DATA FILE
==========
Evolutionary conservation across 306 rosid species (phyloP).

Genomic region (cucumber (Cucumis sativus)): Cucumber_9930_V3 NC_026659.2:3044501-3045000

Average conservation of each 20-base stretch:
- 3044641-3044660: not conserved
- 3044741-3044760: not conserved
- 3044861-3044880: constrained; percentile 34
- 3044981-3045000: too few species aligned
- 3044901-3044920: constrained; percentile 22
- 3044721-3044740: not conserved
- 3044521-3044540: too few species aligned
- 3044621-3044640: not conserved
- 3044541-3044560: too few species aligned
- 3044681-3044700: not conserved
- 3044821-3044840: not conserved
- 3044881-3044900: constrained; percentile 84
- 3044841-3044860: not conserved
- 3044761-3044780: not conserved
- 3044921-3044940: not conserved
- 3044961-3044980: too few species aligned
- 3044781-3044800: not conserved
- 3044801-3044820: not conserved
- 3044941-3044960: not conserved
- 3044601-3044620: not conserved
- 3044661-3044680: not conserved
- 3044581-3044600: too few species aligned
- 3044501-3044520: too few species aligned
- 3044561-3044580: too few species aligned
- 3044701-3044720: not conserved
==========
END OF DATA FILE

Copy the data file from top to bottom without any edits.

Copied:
Evolutionary conservation across 306 rosid species (phyloP).

Genomic region (cucumber (Cucumis sativus)): Cucumber_9930_V3 NC_026659.2:3044501-3045000

Average conservation of each 20-base stretch:
- 3044641-3044660: not conserved
- 3044741-3044760: not conserved
- 3044861-3044880: constrained; percentile 34
- 3044981-3045000: too few species aligned
- 3044901-3044920: constrained; percentile 22
- 3044721-3044740: not conserved
- 3044521-3044540: too few species aligned
- 3044621-3044640: not conserved
- 3044541-3044560: too few species aligned
- 3044681-3044700: not conserved
- 3044821-3044840: not conserved
- 3044881-3044900: constrained; percentile 84
- 3044841-3044860: not conserved
- 3044761-3044780: not conserved
- 3044921-3044940: not conserved
- 3044961-3044980: too few species aligned
- 3044781-3044800: not conserved
- 3044801-3044820: not conserved
- 3044941-3044960: not conserved
- 3044601-3044620: not conserved
- 3044661-3044680: not conserved
- 3044581-3044600: too few species aligned
- 3044501-3044520: too few species aligned
- 3044561-3044580: too few species aligned
- 3044701-3044720: not conserved